Tuesday, November 13, 2007
Buenos Aires: GOAL!
PHOTO CAPTIONS: 1. La Boca Soccer Stadium, Buenos Aires, 2. Andre and me at the match, 3. Ronald and Jean in the crowd, 4. Andre playing racquetball with club manager Jose, 5. me in the Holocaust Museum, 6. view of El Tigre resort town, 7. Andre, Jean and Ronald at the Tigre Art Museum, 8. Jean and Chelsea in Tigre.
The Argentine soccer fans are nuts. Andre and I, along with my friend Jean and his friend Ronald, went to a big soccer match at La Boca stadium, home of Diego Maradona who I remember from the late 1980s. No one's forgotten him around here either. We got totally ripped off by this tour guide company which Jean's hostel recommended. They suckered a whole busload of unsuspecting tourists to pay $45 for the package deal. We waited on the bus for an hour, drove 1-mile drive to the stadium, waited on the bus for 45-minutes. Then they took us into a pub and served us lousy pizza and bottles of Brahma beer. Afterwards, they herded us back into the bus and drove a few more blocks. When we got into the stadium finally, we were basically abandoned, left to fight our way up the bleachers so we wouldn't be looking through the chain link and metal poles. Instead of reserved seats as I'd expected, our 14 peso tickets (Jean's said 7 pesos which is barely over $2) were for the "popular" section, which is the most dangerous -- especially since the opposing team's fans were right above and kept spitting and hacking at us. It was hard to watch the action while ducking under our jackets and keeping one eye on the balcony above. Some idiot worker must have left a bag of cement up above, which these maniacs were breaking up and throwing down on the Boca fans. Eventually they dumped the whole bag, which luckily missed killing anyone. The Boca fans weren't exactly saints either. I couldn't believe it when they started chanting about the "putos" (fags) on the opposing team. Even the little kids would yell out "Putos!" at the top of their lungs whenever a call didn't go our way. We won resoundingly, 4-0.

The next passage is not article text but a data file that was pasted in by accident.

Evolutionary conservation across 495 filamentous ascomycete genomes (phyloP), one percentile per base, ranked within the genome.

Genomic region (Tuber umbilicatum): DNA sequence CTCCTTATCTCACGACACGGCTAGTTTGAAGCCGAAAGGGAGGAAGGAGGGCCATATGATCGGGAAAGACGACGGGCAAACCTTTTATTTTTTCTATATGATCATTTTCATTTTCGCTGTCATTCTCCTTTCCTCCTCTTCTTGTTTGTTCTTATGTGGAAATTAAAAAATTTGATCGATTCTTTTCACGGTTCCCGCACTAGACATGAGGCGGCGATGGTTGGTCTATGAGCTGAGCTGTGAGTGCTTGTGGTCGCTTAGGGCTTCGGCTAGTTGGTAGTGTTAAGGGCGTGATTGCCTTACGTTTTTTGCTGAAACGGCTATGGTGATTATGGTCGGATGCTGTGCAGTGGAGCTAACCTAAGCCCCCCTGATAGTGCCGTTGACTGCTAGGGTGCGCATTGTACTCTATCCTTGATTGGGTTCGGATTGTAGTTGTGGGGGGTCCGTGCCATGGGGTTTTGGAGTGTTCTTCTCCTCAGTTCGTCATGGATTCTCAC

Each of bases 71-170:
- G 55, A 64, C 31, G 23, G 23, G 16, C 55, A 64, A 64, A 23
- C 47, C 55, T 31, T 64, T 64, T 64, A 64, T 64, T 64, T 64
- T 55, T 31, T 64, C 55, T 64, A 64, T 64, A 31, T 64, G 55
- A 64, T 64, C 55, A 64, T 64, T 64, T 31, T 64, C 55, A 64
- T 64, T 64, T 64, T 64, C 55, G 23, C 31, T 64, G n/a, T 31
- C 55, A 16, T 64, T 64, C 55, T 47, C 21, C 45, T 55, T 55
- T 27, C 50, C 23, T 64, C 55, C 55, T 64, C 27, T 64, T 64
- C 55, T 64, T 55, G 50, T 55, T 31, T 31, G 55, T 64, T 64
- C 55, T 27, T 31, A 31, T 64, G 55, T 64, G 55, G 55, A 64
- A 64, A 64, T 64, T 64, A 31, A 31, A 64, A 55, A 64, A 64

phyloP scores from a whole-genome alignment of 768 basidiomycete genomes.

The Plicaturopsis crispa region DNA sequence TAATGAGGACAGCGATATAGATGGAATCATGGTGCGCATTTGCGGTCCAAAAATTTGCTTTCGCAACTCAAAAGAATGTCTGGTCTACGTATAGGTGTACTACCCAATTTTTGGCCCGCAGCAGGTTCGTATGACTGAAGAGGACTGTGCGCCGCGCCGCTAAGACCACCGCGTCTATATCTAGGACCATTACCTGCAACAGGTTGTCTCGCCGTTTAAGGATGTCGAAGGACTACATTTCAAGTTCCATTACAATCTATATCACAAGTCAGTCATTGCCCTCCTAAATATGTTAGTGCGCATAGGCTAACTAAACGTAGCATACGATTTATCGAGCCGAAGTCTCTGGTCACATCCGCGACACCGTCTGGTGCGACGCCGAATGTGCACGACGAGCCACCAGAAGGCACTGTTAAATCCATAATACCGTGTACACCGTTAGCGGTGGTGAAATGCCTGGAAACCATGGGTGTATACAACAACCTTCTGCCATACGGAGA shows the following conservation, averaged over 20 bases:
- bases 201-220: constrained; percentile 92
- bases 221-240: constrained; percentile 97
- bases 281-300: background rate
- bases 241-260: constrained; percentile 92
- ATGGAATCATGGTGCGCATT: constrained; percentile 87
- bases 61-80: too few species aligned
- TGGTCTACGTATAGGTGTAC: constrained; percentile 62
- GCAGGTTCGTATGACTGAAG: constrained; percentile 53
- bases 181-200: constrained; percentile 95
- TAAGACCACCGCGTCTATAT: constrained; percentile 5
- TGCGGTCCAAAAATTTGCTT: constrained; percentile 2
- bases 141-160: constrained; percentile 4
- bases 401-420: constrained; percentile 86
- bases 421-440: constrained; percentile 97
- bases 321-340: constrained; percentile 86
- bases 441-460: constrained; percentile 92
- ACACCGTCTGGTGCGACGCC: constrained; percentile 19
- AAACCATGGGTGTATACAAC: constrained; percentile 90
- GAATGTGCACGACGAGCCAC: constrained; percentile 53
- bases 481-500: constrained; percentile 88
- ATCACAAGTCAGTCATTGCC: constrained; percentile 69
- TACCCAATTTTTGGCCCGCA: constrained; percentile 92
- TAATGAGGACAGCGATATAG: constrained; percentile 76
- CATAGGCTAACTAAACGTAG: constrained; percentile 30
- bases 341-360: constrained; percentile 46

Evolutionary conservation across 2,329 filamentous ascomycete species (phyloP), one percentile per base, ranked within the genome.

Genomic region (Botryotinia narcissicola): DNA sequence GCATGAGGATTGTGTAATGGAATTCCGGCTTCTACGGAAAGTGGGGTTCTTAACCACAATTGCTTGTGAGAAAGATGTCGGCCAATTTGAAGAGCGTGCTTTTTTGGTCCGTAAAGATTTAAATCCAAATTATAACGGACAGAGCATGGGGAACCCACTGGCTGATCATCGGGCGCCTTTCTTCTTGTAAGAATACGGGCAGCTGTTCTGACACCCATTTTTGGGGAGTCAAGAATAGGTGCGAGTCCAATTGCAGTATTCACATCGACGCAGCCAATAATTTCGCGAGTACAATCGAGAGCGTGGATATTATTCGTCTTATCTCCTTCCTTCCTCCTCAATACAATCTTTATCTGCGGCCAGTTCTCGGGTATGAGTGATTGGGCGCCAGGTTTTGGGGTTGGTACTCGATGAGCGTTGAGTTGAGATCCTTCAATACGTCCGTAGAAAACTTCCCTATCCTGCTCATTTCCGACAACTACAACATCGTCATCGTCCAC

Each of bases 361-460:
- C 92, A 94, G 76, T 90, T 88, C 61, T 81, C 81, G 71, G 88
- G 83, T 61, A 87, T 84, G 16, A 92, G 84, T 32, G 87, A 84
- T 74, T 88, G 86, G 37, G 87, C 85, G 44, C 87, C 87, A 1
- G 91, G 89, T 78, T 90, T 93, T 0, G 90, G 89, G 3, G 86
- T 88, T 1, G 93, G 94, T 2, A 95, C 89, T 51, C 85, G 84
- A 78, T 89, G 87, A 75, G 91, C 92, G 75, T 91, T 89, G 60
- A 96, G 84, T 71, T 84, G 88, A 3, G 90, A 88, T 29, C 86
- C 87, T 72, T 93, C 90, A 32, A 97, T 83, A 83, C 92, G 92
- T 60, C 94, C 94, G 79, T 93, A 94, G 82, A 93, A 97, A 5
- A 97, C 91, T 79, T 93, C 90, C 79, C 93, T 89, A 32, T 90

The night before, Ronald invited us to a birthday party for one of his Haitian friends, which Jean politely declined. She had to get up early to move from the hostel into a family home, as part of a Spanish language program. Ronald and his friends are all 7th-Day Adventist missionaries. There were about 10 at the party. I was tired before we left, but came to life once I sat next to a Canadian woman named Trudy and her Haitian fiance Mike. Turns out she's 47 and he's 22. One of her kids is older than he is. They met online in June and in person two weeks ago. Tomorrow they get married, then she goes back to Canada a few days later. We definitely had a lot to talk about. Turns out, she'll be able to get Mike into her country in six months or sooner. She hasn't told her mother or one of her kids yet. She told them she was going skiing. Trudy kept raving about how nice all the Haitians are and how they don't make men like that in North America anymore. She said Mike's the sweetest man she's ever met, that he's much more interested in what's in a woman's heart rather than her physical appearance. I've been hearing the same thing from Andre, his cousin Patrick, and his friend Junior. Maybe there's something to what she's saying. Mike did seem like a great guy, very mature and very attentive. Like Andre, he speaks several languages and his English is excellent. That's good because Trudy speaks only English, not even French. I've heard there are about 180,000 Haitians in Montreal, but very few in western Canada where she's from. But Mike will probably adapt just fine. He's very friendly and self-assured and getting used to a cold climate with no fried bananas.